Dear House Finance Committee,
My name is Tammy Brown. I am on the board of directors of The Womxn Project. The Womxn Project, a statewide organization working to center the people most impacted by injustice and to leverage the collective strength of the community to eliminate systems of oppressions. As we prepare for a hearing to talk about Black maternal health, we must acknowledge the trauma of Black parents who have to raise children in a world of rampant police violence and systemic racism. I want to name Daunte Wright and send love to his mother and his family. Together, we can work for a better and more just world for all of your children and families. Supporting the health and well-being of Black mamas seems like an important place to star. I am reaching out to express support for H5929 and Article 12 Section 7d, which provides reimbursement for prenatal Doula services.
Women of color are more likely to struggle with maternal health issues and face a much higher rate of death as a result of pregnancy and child birth. Racial disparities exist even when socioeconomic status is accounted for. The fact is that systemic oppression pushes out of reach the services and care that we need. We have the chance to do something about it with this important legislation. Doulas do community based training to provide non-clinical emotional, physical, and informational support before, during, and after labor and birth. They help make sure pregnancy related care is safe, healthy, and equitable. Doulas can be particularly helpful for women of color and women from low-income and underserved communities to reduce health disparities by ensuring that pregnant people who face the greatest risks or who have historically faced systemic and cultural barriers in the traditional medical systems have the added support they need.
Extensive, reliable research shows that doula care improves childbirth outcomes, increases care quality. A recent review looking at data from 26 different studies found numerous benefits to continuous labor support and no known harms of such care, including:
- 39% reduction in the likelihood of cesarean births, which are more expensive, more complicated and have a longer and more difficult healing process with the potential for complications;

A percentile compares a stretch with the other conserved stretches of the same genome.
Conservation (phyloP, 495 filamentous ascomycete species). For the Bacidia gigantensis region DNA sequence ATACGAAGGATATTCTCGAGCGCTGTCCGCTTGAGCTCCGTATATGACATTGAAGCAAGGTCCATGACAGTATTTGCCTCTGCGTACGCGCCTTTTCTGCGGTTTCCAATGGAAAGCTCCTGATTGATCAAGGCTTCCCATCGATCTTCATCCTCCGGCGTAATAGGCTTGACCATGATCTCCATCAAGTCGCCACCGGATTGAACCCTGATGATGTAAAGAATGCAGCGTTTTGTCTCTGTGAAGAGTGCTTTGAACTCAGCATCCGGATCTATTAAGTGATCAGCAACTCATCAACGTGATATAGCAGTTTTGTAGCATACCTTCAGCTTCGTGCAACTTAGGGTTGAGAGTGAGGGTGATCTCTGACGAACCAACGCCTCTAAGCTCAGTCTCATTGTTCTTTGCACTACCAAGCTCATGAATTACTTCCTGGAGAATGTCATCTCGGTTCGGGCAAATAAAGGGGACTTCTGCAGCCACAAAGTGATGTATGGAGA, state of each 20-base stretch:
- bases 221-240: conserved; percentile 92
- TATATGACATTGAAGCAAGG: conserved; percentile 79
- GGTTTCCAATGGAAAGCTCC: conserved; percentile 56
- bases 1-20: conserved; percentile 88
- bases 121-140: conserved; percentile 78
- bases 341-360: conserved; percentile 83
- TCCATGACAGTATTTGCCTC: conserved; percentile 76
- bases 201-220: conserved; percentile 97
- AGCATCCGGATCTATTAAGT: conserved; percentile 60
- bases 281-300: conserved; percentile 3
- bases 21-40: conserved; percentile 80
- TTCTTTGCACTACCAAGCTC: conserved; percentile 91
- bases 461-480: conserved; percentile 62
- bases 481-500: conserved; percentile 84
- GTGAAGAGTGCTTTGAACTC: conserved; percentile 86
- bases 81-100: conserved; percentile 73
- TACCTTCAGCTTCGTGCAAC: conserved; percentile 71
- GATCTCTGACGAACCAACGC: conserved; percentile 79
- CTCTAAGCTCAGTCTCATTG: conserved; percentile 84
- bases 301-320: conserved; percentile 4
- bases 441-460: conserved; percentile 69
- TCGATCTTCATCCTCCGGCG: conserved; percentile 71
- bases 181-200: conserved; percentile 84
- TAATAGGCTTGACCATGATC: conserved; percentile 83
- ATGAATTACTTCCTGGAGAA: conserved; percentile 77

- 15% greater likelihood of a spontaneous vaginal birth, which is not always an option for everyone, but has significant benefits, including the baby receiving beneficial bacteria, fluid being squeezed out of the baby’s lungs, shorter recovery time, and less likelihood of future complications in pregnancy;
- 10% reduction in the use of pain medications;
- Shorter labor by an average of 41 minutes;
- Increase the initiation and duration of nursing by allowing parents to start earlier; and
- 31% reduction in reporting a negative birth experience simply by having support from an informed birth worker who can help a birthing parent navigate this experience.
Doula support also reduces rates of prematurity and illness in newborns, and the likelihood of postpartum depression, which when treated appropriately will raise costs and create additional struggles for families. This care can reduce overall spending by avoiding unnecessary medical procedures and the potential complications and chronic conditions that may result, including reducing NICU admissions.
Despite the numerous, well-documented benefits of doula care, the services remain widely underutilized. A number of barriers contribute to poor access, but cost is most significant obstacle to obtaining doula services. Medicaid coverage would eliminate this barrier making doula support accessible to those who need it most. We urge you to support H5929. Affordable access to birth workers has been shown to improve health outcomes and help women and families. We owe it to the families who have lost loved ones to do all we can to address the issue of maternal mortality and create effective strategies to deal with this critical public health issue. Thank you.